Plasmepsin Inhibitors as Novel Anti-malarial Agents
GIBH-117 belongs to a new class of antimalarial drugs developed to combat the rising levels of drug-resistant strains of P. falciparum. Compound 117 is an aspartic protease inhibitor with selectivity for plasmepsins, which play key roles in the survival of the parasite in its human host. Drug 117 spares human aspartic proteases (BACE, CatD and CatE), has moderate stability in human liver microsomes and is orally bioavailable in rats with a half-life of 2.9 h. GIBH-117 represents a promising lead as a new antimalarial drug with a low molecular weight, modest lipophilicity, antimalarial potency, protease selectivity, and oral bioavailability in rats
Indication and Market
In 2009, 225 million cases of malaria resulted in 781,000 deaths according to the World Health Organization. Recent estimates place the malaria death toll at 1 to 1.5 million annually. Significant strides towards eradication were made during the early to mid-1900s via the introduction of fast-acting antimalarial agents such as chloroquine, sulphadoxine–pyrimethamine and other antimalarial drugs. However, the rise of resistance to chloroquine and other antimalarial drugs led to a resurgence of the disease in the developing world during the latter half of the 20th century. Therefore, it is crucial that additional antimalarial drugs be developed with novel mechanisms of action as the next line of defense to combat developing resistance to known drugs.
The Plasmodium parasite has a complex lifecycle including sexual replication in the mosquito stage and asexual replication in the human liver and blood stages. These lifecycle stages involve numerous potential opportunities for intervention. Plasmodium has multiple aspartic proteases (termed “plasmepsins”) that play key roles in the survival of the parasite in its human host. Recently discovered plasmepsin V (PM-V) is expressed in the endoplasmic reticulum and is an essential protein for the survival of the parasite as it is responsible for the processing of hundreds of proteins, many of which are essential themselves, destined for export into the host’s red blood cells. Thus, there is an opportunity for exploiting the potential of aspartic protease inhibition of plasmepsins as novel and potent antimalarial drugs.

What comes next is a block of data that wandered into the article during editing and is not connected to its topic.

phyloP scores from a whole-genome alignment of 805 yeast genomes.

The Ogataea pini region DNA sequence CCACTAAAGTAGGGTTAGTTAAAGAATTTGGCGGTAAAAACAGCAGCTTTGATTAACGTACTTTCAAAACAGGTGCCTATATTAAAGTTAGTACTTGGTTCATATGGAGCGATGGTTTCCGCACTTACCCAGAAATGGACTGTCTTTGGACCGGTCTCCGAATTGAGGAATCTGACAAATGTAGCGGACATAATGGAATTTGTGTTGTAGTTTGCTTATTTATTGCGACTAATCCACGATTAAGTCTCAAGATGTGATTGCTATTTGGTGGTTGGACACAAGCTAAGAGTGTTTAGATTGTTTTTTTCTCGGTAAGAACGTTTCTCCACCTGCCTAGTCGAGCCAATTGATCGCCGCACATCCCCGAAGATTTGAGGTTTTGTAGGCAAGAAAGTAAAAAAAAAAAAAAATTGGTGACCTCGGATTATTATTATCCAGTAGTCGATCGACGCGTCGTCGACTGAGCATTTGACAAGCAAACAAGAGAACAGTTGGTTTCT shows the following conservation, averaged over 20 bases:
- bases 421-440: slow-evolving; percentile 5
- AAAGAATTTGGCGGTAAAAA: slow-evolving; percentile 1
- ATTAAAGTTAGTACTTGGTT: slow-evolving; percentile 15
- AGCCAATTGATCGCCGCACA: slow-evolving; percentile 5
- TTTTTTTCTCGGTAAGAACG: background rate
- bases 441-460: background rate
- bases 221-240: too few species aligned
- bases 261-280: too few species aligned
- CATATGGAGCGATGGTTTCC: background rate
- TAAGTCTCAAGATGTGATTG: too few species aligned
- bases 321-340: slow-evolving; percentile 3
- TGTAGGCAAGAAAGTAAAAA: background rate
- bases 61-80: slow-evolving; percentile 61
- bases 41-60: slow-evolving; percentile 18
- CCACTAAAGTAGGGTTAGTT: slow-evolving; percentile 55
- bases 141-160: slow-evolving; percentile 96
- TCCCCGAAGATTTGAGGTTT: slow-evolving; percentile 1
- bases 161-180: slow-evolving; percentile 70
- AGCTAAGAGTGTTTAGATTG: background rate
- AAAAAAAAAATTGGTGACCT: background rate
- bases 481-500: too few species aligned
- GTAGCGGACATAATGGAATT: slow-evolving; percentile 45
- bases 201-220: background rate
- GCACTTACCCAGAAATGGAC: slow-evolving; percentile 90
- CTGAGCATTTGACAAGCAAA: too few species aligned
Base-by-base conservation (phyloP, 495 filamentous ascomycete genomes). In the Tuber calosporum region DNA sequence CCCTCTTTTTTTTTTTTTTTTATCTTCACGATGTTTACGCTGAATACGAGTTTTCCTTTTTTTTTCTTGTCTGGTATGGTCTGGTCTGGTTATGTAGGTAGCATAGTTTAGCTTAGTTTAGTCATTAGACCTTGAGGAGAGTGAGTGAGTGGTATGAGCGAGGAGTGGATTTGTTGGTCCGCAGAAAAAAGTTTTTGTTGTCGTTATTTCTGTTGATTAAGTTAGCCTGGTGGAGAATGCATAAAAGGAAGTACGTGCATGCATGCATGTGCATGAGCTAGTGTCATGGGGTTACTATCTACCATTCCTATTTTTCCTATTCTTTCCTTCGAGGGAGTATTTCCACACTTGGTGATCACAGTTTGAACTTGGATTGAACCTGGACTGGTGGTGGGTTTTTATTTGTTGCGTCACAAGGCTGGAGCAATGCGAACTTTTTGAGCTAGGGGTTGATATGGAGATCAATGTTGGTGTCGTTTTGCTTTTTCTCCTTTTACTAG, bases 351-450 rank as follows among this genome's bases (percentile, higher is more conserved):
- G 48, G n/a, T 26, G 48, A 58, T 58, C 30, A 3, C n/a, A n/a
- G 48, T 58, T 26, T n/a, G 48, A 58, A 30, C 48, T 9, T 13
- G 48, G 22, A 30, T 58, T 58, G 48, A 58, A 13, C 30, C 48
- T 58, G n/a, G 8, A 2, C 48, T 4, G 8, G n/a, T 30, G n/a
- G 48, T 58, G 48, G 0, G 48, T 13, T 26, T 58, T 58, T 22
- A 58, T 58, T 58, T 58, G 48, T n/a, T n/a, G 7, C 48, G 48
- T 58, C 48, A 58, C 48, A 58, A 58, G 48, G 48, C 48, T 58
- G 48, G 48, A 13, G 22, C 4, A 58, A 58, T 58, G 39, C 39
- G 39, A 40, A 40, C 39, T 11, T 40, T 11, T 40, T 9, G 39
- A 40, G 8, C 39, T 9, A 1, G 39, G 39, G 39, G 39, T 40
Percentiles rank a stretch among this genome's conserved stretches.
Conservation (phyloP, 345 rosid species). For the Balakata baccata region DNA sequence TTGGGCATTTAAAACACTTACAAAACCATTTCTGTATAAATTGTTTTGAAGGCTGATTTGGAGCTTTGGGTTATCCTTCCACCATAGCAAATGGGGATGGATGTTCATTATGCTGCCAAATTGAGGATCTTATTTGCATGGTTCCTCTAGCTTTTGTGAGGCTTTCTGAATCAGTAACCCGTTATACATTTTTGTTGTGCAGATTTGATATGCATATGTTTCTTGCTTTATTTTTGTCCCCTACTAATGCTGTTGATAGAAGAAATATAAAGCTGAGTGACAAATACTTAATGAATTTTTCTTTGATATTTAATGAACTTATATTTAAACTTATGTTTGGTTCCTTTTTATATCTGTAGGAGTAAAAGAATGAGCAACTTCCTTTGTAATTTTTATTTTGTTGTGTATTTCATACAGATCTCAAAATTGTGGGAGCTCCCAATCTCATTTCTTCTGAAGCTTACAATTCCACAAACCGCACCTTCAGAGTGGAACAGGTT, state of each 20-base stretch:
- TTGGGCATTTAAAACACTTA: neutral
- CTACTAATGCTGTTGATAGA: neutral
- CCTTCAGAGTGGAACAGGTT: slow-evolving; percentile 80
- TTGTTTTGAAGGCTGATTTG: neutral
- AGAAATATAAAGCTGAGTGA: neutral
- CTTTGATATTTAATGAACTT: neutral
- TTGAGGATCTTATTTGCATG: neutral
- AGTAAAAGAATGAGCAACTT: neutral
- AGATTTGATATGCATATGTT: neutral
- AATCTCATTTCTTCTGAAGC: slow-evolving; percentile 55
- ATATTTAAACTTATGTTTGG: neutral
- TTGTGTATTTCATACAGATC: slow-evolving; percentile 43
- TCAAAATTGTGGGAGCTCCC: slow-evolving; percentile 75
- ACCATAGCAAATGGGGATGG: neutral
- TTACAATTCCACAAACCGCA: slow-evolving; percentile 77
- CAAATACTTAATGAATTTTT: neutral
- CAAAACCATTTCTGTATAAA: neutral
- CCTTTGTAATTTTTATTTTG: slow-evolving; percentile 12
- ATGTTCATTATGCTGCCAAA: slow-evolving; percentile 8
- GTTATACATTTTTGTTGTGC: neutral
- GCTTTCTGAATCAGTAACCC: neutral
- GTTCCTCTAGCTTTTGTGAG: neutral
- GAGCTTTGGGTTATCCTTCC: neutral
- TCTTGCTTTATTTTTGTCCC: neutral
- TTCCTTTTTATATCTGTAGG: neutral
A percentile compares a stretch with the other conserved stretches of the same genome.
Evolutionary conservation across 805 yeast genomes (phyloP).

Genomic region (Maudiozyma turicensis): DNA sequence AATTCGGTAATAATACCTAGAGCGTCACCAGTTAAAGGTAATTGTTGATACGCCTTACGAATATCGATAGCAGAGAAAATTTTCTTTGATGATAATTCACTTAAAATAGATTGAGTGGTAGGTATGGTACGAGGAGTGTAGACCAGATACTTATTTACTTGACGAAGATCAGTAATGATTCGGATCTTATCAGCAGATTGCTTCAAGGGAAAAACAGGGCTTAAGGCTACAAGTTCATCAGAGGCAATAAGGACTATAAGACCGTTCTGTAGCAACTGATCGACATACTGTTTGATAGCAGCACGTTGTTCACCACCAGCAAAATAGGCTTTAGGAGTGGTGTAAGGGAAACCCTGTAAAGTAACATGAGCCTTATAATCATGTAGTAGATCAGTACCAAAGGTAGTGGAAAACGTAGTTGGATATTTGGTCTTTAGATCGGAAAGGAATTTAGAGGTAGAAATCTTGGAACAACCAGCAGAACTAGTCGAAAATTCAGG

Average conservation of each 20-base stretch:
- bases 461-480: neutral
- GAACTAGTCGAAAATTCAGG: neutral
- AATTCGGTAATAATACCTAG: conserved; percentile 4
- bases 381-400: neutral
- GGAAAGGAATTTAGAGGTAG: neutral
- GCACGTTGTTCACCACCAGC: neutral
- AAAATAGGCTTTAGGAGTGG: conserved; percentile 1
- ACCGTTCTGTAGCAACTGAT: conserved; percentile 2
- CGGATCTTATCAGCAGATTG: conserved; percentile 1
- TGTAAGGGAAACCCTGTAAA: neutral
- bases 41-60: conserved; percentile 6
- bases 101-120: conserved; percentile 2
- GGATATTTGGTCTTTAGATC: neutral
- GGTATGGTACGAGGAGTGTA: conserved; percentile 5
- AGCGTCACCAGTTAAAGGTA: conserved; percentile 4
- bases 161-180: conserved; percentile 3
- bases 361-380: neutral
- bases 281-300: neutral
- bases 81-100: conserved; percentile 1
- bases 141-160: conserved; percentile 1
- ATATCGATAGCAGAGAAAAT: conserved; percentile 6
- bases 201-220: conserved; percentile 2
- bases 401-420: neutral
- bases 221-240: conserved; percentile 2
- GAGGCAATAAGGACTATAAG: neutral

Lead compound 117 demonstrates antimalarial activity in the SYBR Green assay of P. falciparum 3D7 strain-infected red blood cells and has equivalent potency against the multi-drug resistant Dd2 strain of P. falciparum. Compound 117 demonstrated dose dependent efficacy in P. chabaudi ASS (Chloroquine sensitive line) and P. chabaudi ASCQ (Chloroquine resistant line) murine suppressive models of malaria. Once a day oral dosing of compound 117 suppressed parasitemia at a similar level as CQ. No significant side effects were observed following dosing of compound 117 in rodents other than a modest increase in animal activity.
GIBH has filed intellectual property rights for composition of matter, production and medical use of compound 117 for the treatment of malaria and other diseases mediated by parasites that employ aspartic proteases in their life cycle.
GIBH-117 is a non-peptidic small molecule that falls well within the drug-like chemical space (MW < 400 and a cLogP of < 4).
Secondary: Aspartic acid requiring parasites
Compound 117 is formulated as a tablet suitable for oral dosing.
Lead optimization: Preclinical proof-of-concept in industry-standard models of malaria established. Candidate selection of the drug is scheduled for 2014 and IND filing is to be initiated in 2015.
Commercial partners are being sought for development and marketing in Asia and Africa.